Is this a new Payne Stewart? Or the old Payne Stewart?
Definitely the latter. The long, classic swing is back. And so what if the club wanders a little outside the line on the backswing and drops back inside on the way down? The ball doesn't know. "He's such a consistent, solid ball striker," says second-year pro Phil Mickelson. "When he sets up to the shot, it just looks like it's going where he's aiming." At Cog Hill last week Stewart took aim with his driver at a barn at the end of the practice range and drilled shot after shot inside the door frame. "That's his version of the eruise missile going in," said a friend, watching from behind. Stewart, less effusive, hit a dozen or so crisp shots with a mid-iron and said only, "Good path."
Another sign that the Stewart of old is back came in May at the Southwestern Bell Colonial in Fort Worth, where he signed his second-round scorecard with no number in the box for the ninth hole. "Kind of a no-brainer," says one PGA Tour official about the incident, which got Stewart disqualified.
Stewart's take on it: "I'm just not a very structured person. Structure's not me."
Style is, though. With his swing and his period clothing, Stewart is an artist's conception of the American golfer, circa 1923—albeit in the color schemes of 28 NFL teams. And now that he is playing well again he restores some elegance to the game, a graceful counterbalance to the "grip it and rip it" kids and their "you daman!" followers.
The puzzling part of it: Stewart's eyes do not sparkle when he discusses the return of his skills. When he plays, he seems annoyed. At the Western, as a series of missed opportunities nudged him ever closer to the brink of the 36-hole cut, he cursed errant shots and kicked the turf in frustration. A magnet for autograph hunters, he signs dutifully but never smiles. Stewart's public face is a mask he dons to shield himself from the burdens of celebrity. He can be at ease only with friends and family.
Nor is he comfortable with the Payne portrayed by the media. "I say one thing and the media says something else," he complains. "The words are changed just a bit, but suddenly it's a whole different thing."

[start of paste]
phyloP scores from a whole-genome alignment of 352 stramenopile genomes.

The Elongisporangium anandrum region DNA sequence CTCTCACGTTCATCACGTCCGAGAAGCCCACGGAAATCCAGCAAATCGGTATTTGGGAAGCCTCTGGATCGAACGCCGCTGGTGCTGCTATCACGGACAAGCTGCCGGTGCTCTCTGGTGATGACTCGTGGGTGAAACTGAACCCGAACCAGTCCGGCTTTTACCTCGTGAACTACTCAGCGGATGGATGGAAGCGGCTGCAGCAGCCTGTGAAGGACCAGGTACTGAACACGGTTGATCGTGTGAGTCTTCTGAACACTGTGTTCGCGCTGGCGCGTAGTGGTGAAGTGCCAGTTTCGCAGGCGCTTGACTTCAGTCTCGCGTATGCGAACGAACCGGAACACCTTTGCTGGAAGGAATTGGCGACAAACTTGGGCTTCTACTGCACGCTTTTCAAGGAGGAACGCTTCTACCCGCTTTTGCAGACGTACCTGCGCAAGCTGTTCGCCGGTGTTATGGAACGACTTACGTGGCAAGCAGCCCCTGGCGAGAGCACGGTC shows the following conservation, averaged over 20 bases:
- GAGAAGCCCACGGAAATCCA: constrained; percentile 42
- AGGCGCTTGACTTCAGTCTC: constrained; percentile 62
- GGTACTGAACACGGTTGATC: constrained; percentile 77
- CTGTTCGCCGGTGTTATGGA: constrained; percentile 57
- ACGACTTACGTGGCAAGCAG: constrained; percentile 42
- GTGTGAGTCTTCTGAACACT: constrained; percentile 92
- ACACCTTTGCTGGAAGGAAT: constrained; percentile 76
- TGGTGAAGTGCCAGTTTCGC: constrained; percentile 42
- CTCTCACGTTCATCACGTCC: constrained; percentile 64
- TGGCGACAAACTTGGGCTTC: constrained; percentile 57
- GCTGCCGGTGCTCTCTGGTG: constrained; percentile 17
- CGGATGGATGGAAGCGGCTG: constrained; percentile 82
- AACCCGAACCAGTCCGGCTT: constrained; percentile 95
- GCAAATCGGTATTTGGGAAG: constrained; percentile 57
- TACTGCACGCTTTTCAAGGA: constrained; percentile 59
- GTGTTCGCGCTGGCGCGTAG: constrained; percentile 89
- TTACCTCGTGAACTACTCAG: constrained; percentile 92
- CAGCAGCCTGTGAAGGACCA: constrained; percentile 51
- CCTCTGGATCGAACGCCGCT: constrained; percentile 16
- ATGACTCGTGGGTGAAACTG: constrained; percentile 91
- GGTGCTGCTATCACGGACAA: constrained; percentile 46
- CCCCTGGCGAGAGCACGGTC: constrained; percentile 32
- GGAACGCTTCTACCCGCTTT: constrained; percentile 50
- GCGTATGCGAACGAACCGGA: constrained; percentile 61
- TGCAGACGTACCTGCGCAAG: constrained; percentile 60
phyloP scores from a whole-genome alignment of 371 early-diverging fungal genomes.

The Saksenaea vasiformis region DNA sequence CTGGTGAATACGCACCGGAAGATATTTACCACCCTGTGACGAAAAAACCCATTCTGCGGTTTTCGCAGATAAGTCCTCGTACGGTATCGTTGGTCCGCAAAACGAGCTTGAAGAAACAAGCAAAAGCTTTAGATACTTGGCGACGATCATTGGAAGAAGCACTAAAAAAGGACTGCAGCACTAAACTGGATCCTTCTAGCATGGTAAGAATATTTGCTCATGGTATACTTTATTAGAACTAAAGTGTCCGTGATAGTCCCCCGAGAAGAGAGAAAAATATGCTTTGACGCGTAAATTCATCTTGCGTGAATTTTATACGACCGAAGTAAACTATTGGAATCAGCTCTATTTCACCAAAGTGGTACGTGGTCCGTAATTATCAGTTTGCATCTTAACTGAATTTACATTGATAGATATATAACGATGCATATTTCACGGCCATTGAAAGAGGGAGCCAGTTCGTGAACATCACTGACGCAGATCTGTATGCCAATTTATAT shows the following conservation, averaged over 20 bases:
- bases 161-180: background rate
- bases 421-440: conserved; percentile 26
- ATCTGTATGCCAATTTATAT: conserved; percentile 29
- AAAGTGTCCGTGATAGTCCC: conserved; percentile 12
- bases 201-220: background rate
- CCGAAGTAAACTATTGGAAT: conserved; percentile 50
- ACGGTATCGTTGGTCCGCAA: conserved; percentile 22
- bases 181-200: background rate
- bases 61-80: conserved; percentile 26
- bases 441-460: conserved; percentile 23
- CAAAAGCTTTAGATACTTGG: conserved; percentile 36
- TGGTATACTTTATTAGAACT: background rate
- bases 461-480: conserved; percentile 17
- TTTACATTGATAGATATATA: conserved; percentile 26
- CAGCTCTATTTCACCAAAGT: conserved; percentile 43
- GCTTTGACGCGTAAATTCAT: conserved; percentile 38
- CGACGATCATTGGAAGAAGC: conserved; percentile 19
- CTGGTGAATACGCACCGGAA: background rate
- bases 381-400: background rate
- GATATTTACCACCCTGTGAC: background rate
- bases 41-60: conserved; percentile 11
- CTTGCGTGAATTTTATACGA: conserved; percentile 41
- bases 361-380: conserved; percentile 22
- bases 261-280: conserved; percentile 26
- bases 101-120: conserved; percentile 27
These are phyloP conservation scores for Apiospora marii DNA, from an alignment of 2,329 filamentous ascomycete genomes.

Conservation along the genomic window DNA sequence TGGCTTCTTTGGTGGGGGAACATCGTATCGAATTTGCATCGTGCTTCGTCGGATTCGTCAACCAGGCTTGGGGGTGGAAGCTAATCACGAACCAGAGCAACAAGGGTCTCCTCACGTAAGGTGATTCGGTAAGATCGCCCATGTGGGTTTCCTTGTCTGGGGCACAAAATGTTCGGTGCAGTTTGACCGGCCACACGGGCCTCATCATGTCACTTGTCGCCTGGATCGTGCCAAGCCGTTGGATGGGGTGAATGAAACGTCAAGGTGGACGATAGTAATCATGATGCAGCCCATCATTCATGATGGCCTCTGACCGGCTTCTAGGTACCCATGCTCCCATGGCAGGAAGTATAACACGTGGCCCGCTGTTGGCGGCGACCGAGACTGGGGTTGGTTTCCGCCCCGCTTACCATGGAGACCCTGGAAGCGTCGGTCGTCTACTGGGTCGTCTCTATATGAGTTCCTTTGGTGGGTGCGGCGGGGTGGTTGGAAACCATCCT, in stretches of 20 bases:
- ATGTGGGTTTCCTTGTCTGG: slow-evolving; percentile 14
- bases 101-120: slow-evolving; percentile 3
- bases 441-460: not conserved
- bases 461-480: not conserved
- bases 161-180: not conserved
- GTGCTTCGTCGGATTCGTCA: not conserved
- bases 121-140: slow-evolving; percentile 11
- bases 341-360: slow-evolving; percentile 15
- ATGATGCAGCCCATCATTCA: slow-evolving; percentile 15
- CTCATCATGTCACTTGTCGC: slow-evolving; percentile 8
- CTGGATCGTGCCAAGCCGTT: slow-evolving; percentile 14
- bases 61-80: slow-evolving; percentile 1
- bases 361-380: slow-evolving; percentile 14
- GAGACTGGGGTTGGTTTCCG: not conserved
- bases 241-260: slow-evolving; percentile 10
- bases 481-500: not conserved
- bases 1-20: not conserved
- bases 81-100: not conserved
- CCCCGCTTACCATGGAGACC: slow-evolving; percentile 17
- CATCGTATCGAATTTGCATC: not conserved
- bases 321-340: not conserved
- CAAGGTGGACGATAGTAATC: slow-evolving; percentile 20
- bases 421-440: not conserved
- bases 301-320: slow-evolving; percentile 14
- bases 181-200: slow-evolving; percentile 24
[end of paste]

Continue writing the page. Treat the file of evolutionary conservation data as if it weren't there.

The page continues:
He is talking, of course, about Shoal Creek. Three years ago, when controversy raged over the selection of an all-white Alabama golf club to host the PGA Championship, Stewart seemed to make light of the issue. He was accused of being insensitive, callous and worse. He was held up for condemnation and ridicule.
"I said"—he bites off his words, his eyes hot with resentment—"I said, 'The guys in the locker room are making more jokes about it than anything else.' And it came out, 'Payne Stewart thinks Shoal Creek is a joke.' It made me out to be a racist. I'm not a racist.
"Another time, they ask me if Jack Nicklaus should be on the Ryder Cup team. I say, I don't know if Jack can handle 36 holes a day.' It comes out 'Nicklaus shouldn't be on the team.' The power that you writers have to influence people can ruin somebody. I got hate mail after Shoal Creek. And I'm not a hateful person."
Stewart's anger dissipates quickly. Sitting in front of his locker, he takes a new pair of shoes from a box, tries one on, laces it up and flexes his foot approvingly. Asked how the incidents have changed his relationship with the media, he shrugs. "I'm real tight with my answers now," he says. "I used to be pretty loose in the press room and tried to say funny things, but not anymore. It's a shame."
One wonders what Stewart's father would have advised, were he still alive. Bill Stewart, the two-time Missouri amateur champion, wore clothes every bit as bright as his son's, but in the father's case, personality and fashion did not clash. "He was personable," Payne says. "He'd walk into the Italian Gardens restaurant in Kansas City and sit at the big table near the door, where all the salesmen sit. He liked people."
At Comiskey Park last week, he was his father's son. He gave golf lessons to the ballplayers and gouged out a Comiskey divot with a Louisville Slugger. He look celebrity batting practice, gamely stroking grounders up the middle. White Sox slugger Frank Thomas needled him. Oriole stars Cal Ripken Jr. and Rick Sutcliffe tried to distract him by tossing balls atop the batting cage. And Stewart grinned.
If nothing else, the experience of the last two years has taught him the dangers of confusing image with substance. "I was trying to reach another level, to live up to this standard of the U.S. Open champion," he said last week, getting ready to leave for a week of British golf. "And you know what? I was probably already at the level I was trying to attain."